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Boris Johnson's Controversial £4bn Aid Cut Will Go Ahead After Tory Rebellion Fails

5 min read

Boris Johnson has quelled a Tory rebellion in the Commons, after MPs vote by 333 to 298 to cut foreign aid from 0.7% to 0.5 % of national income.

The Prime Minister said the cut – which breaks a Tory manifesto commitment to spend 0.7% of Gross National Income on foreign aid – had to be made because the country is facing an “economic hurricane” and a deep recession, and the budget slashing would only be temporary.

Speaking after the vote, Chancellor Rishi Sunak said that the government will now move forwards with the reduction in aid spending but the government has compromised and does remain committed to the 0.7% target when the economic picture improves.

Among the Tory rebels was former Prime Minister Theresa May who said that the move would lead to more children ending up in slavery, as well as more deaths of the very poorest.

Of the 24 rebels, 13 had been former secretaries of state or ministers. They included former secretary of state for International Development, Andrew Mitchell, Brexit secretary David Davis, former health secretary Jeremy Hunt, former work and pensions secretary, Stephen Crabb, and former first secretary of state, Damian Green. Former prime minister David Cameron also condemned the decision today.

MPs had been asked to vote for what the government described as a compromimse agreement, where there is a reduction in spending to the aid spend from 0.7% to 0.5% of gross national income (GNI), but it will be restored when two economic tests are met. These are when the Office for Budget Responsibility confirms the government is no longer borrowing for day to day spending, and when debt is falling.

May, who said she would break the party whip for the firs time since she was elected in 1997, said the “government is turning its back on some of the poorest in the world”.

“With GNI falling, our funding for aid was reducing in any case," May said. 

“It’s about what cuts to funding mean, that fewer girls will be educated, more girls and boys will become slaves, more children will go hungry and more of the poorest people in the world will die.”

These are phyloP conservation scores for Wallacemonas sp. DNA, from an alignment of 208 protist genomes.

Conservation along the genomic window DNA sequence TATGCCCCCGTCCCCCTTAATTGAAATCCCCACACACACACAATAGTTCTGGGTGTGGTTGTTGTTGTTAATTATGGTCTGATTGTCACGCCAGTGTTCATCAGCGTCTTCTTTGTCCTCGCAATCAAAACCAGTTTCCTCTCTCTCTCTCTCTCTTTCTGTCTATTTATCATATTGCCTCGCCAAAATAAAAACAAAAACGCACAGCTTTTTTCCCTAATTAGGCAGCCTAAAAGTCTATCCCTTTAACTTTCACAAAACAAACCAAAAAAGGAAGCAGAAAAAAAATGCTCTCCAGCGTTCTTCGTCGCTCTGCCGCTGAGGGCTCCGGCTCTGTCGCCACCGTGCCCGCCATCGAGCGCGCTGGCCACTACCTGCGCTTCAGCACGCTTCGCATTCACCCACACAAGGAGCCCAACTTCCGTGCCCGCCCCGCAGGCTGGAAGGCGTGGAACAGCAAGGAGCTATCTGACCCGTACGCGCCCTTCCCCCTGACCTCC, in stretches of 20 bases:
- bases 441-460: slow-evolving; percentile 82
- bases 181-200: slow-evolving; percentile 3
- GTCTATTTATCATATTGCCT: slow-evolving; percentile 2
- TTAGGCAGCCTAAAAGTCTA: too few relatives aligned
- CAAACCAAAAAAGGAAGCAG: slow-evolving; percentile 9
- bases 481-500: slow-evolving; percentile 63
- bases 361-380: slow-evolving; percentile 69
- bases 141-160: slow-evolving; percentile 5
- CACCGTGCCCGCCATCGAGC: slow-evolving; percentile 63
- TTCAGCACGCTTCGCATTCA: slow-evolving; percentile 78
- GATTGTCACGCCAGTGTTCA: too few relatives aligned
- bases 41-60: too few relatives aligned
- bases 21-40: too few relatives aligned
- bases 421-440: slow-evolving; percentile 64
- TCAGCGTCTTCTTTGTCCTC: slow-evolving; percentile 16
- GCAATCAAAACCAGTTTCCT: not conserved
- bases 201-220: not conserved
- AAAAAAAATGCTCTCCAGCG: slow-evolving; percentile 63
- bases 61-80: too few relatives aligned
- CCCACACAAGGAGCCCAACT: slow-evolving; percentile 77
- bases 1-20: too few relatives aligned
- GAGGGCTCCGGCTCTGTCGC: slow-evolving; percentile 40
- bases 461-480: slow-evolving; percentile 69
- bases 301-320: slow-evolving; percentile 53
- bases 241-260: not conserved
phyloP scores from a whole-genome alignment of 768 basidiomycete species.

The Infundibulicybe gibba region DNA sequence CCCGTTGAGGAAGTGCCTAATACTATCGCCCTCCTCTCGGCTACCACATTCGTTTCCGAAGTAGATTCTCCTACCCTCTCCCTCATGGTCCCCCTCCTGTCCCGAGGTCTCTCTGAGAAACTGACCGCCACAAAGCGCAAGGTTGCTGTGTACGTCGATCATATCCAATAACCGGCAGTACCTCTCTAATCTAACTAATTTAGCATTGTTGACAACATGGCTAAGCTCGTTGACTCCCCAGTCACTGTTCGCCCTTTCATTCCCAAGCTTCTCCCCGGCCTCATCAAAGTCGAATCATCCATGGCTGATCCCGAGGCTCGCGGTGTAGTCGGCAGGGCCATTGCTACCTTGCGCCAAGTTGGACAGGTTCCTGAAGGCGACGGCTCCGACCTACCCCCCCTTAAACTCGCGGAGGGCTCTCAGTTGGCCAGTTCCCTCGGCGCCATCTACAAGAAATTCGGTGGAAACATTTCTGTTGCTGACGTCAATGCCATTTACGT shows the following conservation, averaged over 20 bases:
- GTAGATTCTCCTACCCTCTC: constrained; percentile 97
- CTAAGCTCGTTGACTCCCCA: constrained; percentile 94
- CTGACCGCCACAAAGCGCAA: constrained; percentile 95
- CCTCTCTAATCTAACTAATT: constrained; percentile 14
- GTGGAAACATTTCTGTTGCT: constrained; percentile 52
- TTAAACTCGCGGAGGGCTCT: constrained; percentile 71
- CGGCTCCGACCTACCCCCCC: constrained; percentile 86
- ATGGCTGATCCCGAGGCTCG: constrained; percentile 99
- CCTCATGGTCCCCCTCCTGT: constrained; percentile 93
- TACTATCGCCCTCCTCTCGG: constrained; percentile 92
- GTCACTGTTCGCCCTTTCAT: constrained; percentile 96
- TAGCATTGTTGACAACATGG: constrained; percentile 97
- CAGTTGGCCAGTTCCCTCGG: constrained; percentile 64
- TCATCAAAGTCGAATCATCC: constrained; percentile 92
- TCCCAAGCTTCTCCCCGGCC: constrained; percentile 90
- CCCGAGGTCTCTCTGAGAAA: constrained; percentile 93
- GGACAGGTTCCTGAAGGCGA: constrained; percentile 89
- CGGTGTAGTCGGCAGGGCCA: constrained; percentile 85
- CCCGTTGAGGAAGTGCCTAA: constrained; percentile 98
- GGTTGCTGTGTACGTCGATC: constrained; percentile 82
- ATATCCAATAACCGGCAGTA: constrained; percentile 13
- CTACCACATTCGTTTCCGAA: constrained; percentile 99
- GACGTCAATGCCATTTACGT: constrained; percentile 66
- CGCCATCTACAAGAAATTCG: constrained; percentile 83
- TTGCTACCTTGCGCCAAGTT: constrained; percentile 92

Sunak had spoken to May last night, and she told the Commons that he suggested the 0.7% could return in four to five years time but it could be even sooner.

But May was unconvinced. “I certainly doubt whether the tests will be met in five years time,” she said. 

Labour leader Keir Starmer said the motion being proposed by the government was “deliberately slippery” and he believes the new 0.5% level would carry on indefinitely.

"Every living prime minister thinks this is wrong. Only one who is prepared to do this, and he is sitting there," he told the Commons.

Former minister Damian Green told Times Radio he had heard jobs were "dangled" in front of Tory MPs to get them to vote through foreign aid cuts.

When asked by John Pienaar at Times Radio this afternoon what had been "dangled" in front of Tory MPs to stop them rebelling, he replied: "Jobs, essentially, that's what people do."

He said he hadn't got any hard evidence but added: "I've been around long enough to know how this place works."

The £4 billion aid cut has been divisive for the Tory party with up to 50 rebels at one stage predicted to be planning on voting against their own government.

However the Chancellor spent this weekend ringing around potential dissenters with fourteen Tories signing a joint letter to say they were satisfied by Sunak’s compromise.

Conservative MP Alec Shelbrooke, the UK Head of Delegation to the NATO Assembly was among the signatories. 

“There’s been an intelligent compromise which I think is a sensible way forward," he told PoliticsHome.

"This shows that when we do 0.7%, it shows we are capable of spending it.

"As soon as I heard that [Sunak] was putting a formula in place I was very comfortable."

Another potential rebel, Desmond Swayne, who signed the letter to say he now backed the Chancellor, told PoliticsHome he was picking his battles to focus on a restrain on spending overall.  

"It would be wrong for me to vote to restore the budget if I am not prepared to identify a corresponding cut or tax increase in lieu," he said. "The government has moved significantly on this.”

Opening the debate this afternoon, Johnson told the Commons that the plan was an “affordable path back to 0.7%.

“As soon as circumstances allow and the tests are met, we will return to the target that unites us,” he said. 

The government said it is still spending £10 billion on foreign aid this year. 

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